It’s not very often you see a play that pretty much hits all of the high notes all the way through.
Central Alberta Theatre’s current dinner theatre – Soul Mate – easily manages that feat and then some. The production runs through to Feb. 11th at the Black Knight Inn.
Penned by David Belke and directed by local veteran actor Albertus Koett, the play opens with a rapid-fire discussion between a pair of demons – Moira Bedlam (Tori Grebinski) and Philip Battersea (Jason Steele).
Their chat covers a range of topics, but the main thing really is that Moira just finds human beings pretty boring. Philip, on the other hand, is entranced by the ‘great game’. That’s the ‘art’ of convincing humans that they will indeed have what they’re dreaming of if they agree to sell their souls to the dark side.
As the synopsis explains so aptly, “When Moira gets drawn into the sport by Philip, the unexpected choice of her victim may be more than anyone (or any demon) expected. What results is a high-spirited comedy of demons, desire and discovering humanity.”
Moira and Philip strike a deal – if Moira finds the ‘great game’ that enticing, she won’t journey off and desert him. On the other hand, if she’s not utterly blown away, he has to be her personal servant till the end of time.
And so the zany adventure begins and it seems they have found the perfect ‘victim’ in Owen (Richard Jackson), who lives a rather pitiful and lonely existence. To make matters worse, he’s absolutely love-struck. Owen is downright crazy about his strict and formidable boss Kayley (Tara Rorke) but she’s just not interested in him at all. In fact, she fires him.
Enter Moira and Philip with their diabolical plan for Owen. Pretty soon he’s onto them, and that’s when the action really takes off. I won’t give anything else away, except to say there are a string of delicious twists and turns along the way all told superbly well by this truly outstanding cast.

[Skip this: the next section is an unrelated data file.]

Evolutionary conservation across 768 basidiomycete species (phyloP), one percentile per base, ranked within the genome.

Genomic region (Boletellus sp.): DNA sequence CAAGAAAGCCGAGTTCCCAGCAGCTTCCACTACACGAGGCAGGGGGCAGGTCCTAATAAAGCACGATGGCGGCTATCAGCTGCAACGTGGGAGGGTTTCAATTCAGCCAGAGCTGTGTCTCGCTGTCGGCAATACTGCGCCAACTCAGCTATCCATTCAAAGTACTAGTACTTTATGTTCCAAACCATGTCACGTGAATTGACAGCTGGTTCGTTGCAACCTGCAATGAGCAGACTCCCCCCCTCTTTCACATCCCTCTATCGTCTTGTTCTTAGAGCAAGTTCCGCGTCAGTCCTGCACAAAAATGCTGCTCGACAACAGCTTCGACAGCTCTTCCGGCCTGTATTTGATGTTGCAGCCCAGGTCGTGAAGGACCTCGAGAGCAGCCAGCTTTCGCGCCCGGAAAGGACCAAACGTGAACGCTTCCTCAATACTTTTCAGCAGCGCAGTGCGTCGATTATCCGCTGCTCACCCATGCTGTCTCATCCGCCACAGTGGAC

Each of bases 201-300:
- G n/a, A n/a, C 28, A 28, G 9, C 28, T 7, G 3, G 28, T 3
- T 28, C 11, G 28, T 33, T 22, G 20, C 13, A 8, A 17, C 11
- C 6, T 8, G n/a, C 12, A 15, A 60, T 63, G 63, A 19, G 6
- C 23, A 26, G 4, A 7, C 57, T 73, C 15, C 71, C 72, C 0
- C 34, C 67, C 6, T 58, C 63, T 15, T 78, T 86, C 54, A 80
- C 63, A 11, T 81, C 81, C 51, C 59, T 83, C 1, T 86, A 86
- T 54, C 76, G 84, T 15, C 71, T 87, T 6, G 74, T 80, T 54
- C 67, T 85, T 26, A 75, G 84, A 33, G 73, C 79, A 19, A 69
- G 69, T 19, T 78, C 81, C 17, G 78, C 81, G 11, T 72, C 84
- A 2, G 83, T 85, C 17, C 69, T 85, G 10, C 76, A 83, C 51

As mentioned, it’s rare to see a cast ‘gel’ so well – each of these actors turn in absolutely fabulous performances – they are funny, engaging, charming and they never miss a beat in terms of their razor-sharp comic timing.
Which is extremely important, as this is a brisk play where the momentum doesn’t stall for a second.
Belke’s script is very wordy – but in the very best way possible. As director Koett has said, there are times when the characters are almost talking on top of each other. But it’s never cluttered or overbearing. In fact, the story breezes along with a compelling, rambunctious sense of fun.
Belke is obviously a master at weaving together a terrific story with a stamp of sophistication and even, at times, elegance in terms of language. That said, it’s always accessible and just flat-out entertaining from start to finish as well.
Grebinski and Steele are just fantastic as the scheming pair of demons. They have a bold, natural chemistry, and are just so tremendously good at capturing the sly sensibilities of their characters.
Rorke is also very strong as Kayley, nailing the shifting nuances of her character so well as the story moves along.
Rorke is a really solid actor – no matter what the script calls for, she nails it. And the same can be said for Jackson as Owen, who goes through a distinct kind of transformation of his own. Jackson is a natural – he’s funny and so very convincing in this role and is clearly having a superb time of it, too. That really goes for the cast as a whole – they are pouring their all into this production – and it shows. Their charisma makes it win at every turn.
Ultimately, Koett deserves so much credit for putting together such a polished, fun and sharply-produced theatrical experience.
This is indeed a ‘smart comedy’, and Koett, who is also a very talented actor in his own right, clearly knows how to bring out the finest in what is already a truly gifted set of performers. Kudos to all involved.
For ticket information, visit www.blackknightinn.ca.